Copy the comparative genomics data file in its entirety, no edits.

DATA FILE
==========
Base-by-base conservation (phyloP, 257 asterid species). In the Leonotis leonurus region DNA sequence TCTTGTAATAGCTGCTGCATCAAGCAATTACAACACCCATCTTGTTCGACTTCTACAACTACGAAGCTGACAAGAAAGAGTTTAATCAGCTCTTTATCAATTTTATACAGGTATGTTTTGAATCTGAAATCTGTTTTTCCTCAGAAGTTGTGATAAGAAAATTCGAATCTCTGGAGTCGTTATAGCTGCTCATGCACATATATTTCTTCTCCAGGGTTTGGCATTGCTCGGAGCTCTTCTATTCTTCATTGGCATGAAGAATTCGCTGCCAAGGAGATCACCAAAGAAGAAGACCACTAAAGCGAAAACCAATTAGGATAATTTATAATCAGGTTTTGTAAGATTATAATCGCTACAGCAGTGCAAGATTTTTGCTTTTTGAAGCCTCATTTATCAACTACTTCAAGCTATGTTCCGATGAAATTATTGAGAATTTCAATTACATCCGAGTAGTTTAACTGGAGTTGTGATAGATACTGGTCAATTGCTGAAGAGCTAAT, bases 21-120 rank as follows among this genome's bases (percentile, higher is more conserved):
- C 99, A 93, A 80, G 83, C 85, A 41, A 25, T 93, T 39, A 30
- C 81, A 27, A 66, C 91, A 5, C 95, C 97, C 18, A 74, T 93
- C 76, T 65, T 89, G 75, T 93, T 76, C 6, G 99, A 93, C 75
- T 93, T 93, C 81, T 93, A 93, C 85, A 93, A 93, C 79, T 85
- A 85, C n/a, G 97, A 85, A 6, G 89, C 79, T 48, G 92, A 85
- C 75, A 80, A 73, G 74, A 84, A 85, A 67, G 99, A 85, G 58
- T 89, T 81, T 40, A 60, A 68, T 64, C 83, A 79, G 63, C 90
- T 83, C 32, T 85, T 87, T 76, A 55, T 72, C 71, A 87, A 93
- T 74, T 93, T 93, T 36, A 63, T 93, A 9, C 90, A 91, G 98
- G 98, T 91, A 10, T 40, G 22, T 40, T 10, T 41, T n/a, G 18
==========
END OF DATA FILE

Base-by-base conservation (phyloP, 257 asterid species). In the Leonotis leonurus region DNA sequence TCTTGTAATAGCTGCTGCATCAAGCAATTACAACACCCATCTTGTTCGACTTCTACAACTACGAAGCTGACAAGAAAGAGTTTAATCAGCTCTTTATCAATTTTATACAGGTATGTTTTGAATCTGAAATCTGTTTTTCCTCAGAAGTTGTGATAAGAAAATTCGAATCTCTGGAGTCGTTATAGCTGCTCATGCACATATATTTCTTCTCCAGGGTTTGGCATTGCTCGGAGCTCTTCTATTCTTCATTGGCATGAAGAATTCGCTGCCAAGGAGATCACCAAAGAAGAAGACCACTAAAGCGAAAACCAATTAGGATAATTTATAATCAGGTTTTGTAAGATTATAATCGCTACAGCAGTGCAAGATTTTTGCTTTTTGAAGCCTCATTTATCAACTACTTCAAGCTATGTTCCGATGAAATTATTGAGAATTTCAATTACATCCGAGTAGTTTAACTGGAGTTGTGATAGATACTGGTCAATTGCTGAAGAGCTAAT, bases 21-120 rank as follows among this genome's bases (percentile, higher is more conserved):
- C 99, A 93, A 80, G 83, C 85, A 41, A 25, T 93, T 39, A 30
- C 81, A 27, A 66, C 91, A 5, C 95, C 97, C 18, A 74, T 93
- C 76, T 65, T 89, G 75, T 93, T 76, C 6, G 99, A 93, C 75
- T 93, T 93, C 81, T 93, A 93, C 85, A 93, A 93, C 79, T 85
- A 85, C n/a, G 97, A 85, A 6, G 89, C 79, T 48, G 92, A 85
- C 75, A 80, A 73, G 74, A 84, A 85, A 67, G 99, A 85, G 58
- T 89, T 81, T 40, A 60, A 68, T 64, C 83, A 79, G 63, C 90
- T 83, C 32, T 85, T 87, T 76, A 55, T 72, C 71, A 87, A 93
- T 74, T 93, T 93, T 36, A 63, T 93, A 9, C 90, A 91, G 98
- G 98, T 91, A 10, T 40, G 22, T 40, T 10, T 41, T n/a, G 18